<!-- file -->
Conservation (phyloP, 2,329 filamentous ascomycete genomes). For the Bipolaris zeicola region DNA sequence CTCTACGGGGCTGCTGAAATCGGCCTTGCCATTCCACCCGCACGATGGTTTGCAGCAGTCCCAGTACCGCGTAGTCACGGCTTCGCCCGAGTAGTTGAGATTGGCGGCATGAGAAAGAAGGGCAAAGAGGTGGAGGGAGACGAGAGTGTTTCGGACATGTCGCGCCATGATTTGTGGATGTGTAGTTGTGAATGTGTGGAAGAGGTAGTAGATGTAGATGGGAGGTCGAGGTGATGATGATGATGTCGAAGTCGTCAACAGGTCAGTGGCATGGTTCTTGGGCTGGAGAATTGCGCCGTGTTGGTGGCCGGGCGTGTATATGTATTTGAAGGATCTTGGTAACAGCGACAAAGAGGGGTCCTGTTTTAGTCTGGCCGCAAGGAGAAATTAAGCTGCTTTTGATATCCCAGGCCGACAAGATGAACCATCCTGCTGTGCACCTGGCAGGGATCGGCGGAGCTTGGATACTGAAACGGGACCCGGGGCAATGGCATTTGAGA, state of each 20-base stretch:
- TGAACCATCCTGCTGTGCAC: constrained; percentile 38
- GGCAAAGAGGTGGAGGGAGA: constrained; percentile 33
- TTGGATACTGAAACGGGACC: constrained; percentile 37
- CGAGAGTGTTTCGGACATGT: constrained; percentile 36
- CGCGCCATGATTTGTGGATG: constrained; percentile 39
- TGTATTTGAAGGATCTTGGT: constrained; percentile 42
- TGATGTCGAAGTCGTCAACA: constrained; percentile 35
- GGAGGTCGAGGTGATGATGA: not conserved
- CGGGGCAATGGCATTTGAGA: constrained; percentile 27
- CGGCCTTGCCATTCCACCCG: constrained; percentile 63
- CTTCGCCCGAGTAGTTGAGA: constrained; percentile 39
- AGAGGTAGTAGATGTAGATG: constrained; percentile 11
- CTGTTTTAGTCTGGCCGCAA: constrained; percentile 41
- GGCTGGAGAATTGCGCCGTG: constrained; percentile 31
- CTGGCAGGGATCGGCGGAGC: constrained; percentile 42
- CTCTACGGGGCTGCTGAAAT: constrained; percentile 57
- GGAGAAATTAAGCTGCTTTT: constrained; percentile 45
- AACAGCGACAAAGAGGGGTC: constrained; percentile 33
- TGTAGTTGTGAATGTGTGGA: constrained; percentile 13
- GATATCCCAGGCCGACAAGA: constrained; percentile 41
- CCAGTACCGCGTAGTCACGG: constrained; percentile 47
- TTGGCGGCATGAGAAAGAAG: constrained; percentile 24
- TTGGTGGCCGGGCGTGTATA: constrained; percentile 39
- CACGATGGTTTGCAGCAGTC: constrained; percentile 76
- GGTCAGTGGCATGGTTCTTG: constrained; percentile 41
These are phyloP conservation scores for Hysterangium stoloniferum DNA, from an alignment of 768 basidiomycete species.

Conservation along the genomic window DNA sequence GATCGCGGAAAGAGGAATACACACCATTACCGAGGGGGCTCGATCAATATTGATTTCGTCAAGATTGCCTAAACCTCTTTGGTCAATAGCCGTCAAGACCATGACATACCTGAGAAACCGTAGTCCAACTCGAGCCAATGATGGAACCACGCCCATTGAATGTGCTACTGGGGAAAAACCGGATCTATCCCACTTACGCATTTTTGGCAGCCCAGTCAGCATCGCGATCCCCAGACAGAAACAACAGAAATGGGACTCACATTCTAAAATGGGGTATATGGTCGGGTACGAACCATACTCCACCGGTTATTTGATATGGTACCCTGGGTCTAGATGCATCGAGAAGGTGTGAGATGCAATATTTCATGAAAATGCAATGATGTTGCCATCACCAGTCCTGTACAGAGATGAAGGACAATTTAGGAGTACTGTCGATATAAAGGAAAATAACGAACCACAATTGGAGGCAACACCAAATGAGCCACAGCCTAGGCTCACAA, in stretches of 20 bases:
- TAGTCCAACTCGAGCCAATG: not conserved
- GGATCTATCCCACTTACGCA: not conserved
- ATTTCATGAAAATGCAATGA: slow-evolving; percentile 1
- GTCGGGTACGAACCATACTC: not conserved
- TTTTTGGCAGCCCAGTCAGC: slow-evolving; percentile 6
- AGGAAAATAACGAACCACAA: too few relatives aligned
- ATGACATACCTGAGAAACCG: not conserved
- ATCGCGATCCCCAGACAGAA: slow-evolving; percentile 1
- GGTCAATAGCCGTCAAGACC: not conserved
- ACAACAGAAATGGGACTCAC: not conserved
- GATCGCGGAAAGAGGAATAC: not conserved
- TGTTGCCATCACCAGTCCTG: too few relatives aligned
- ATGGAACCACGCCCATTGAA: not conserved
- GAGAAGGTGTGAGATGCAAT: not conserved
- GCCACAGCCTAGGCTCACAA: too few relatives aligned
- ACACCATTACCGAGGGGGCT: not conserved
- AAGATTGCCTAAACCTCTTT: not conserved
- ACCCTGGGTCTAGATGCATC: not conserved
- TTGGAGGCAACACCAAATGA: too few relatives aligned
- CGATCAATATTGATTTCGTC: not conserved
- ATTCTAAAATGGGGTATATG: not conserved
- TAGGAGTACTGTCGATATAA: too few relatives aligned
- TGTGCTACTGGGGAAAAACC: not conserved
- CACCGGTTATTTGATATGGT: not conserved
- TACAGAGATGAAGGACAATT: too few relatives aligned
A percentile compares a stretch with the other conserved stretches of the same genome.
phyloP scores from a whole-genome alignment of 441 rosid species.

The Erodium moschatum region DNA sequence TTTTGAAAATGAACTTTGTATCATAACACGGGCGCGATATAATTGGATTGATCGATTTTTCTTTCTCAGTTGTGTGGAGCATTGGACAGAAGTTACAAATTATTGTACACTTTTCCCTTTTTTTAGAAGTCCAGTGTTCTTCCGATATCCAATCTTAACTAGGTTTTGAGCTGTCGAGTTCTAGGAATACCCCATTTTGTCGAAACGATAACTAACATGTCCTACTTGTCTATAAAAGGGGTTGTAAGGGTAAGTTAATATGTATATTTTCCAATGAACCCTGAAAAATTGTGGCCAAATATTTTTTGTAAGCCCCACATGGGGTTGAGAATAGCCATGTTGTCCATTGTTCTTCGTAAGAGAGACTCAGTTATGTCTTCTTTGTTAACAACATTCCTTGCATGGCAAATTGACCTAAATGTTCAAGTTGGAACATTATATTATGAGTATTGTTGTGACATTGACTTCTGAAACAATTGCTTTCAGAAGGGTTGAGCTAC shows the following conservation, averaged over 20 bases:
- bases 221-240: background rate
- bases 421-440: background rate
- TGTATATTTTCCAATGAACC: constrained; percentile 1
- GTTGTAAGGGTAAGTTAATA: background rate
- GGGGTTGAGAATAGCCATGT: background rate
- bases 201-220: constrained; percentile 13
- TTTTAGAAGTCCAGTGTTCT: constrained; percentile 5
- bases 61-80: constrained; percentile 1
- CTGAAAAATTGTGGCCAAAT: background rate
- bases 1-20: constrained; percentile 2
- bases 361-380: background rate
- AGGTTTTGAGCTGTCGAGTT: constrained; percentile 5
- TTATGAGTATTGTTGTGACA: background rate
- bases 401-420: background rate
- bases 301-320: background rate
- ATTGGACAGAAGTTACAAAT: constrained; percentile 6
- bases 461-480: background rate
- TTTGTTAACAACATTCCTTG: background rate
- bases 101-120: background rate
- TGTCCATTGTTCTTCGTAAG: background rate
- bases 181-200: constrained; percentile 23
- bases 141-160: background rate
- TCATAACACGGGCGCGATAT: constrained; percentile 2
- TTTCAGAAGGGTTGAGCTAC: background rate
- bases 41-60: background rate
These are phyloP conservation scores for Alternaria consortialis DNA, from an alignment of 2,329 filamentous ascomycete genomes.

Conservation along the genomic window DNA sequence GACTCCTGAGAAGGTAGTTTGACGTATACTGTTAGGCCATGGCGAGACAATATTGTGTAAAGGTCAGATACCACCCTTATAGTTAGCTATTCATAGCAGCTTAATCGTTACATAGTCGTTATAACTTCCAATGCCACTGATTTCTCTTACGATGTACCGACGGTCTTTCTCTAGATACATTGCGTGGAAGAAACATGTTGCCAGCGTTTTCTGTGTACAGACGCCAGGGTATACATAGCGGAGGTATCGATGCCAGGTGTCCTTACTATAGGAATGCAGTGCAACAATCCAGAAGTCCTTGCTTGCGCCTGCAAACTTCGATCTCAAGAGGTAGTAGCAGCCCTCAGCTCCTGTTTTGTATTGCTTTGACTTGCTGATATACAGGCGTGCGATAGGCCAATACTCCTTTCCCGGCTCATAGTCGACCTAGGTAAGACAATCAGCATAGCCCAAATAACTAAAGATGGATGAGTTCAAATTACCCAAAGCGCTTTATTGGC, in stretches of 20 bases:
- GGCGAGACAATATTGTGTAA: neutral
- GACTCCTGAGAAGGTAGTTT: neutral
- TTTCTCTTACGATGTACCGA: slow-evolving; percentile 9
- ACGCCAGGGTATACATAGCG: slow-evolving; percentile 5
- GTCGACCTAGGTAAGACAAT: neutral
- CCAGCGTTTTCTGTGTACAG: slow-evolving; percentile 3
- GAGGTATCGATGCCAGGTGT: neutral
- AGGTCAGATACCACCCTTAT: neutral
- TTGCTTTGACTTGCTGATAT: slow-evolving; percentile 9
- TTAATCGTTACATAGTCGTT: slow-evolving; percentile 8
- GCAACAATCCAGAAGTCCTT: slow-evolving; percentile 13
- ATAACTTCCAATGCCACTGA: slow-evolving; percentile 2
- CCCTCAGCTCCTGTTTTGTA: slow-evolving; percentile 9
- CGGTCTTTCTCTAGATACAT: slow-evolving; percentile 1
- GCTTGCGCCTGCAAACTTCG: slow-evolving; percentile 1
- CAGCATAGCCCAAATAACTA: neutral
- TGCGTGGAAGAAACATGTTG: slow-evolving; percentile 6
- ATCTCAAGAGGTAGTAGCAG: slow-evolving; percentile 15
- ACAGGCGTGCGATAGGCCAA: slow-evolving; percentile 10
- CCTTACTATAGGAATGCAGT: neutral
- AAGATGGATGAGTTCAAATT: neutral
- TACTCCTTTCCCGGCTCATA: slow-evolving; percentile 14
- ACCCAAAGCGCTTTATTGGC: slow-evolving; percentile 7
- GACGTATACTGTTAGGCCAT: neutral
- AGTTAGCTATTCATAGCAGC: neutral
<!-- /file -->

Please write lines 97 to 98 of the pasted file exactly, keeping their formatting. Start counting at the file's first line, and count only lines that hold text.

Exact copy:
- CGGTCTTTCTCTAGATACAT: slow-evolving; percentile 1
- GCTTGCGCCTGCAAACTTCG: slow-evolving; percentile 1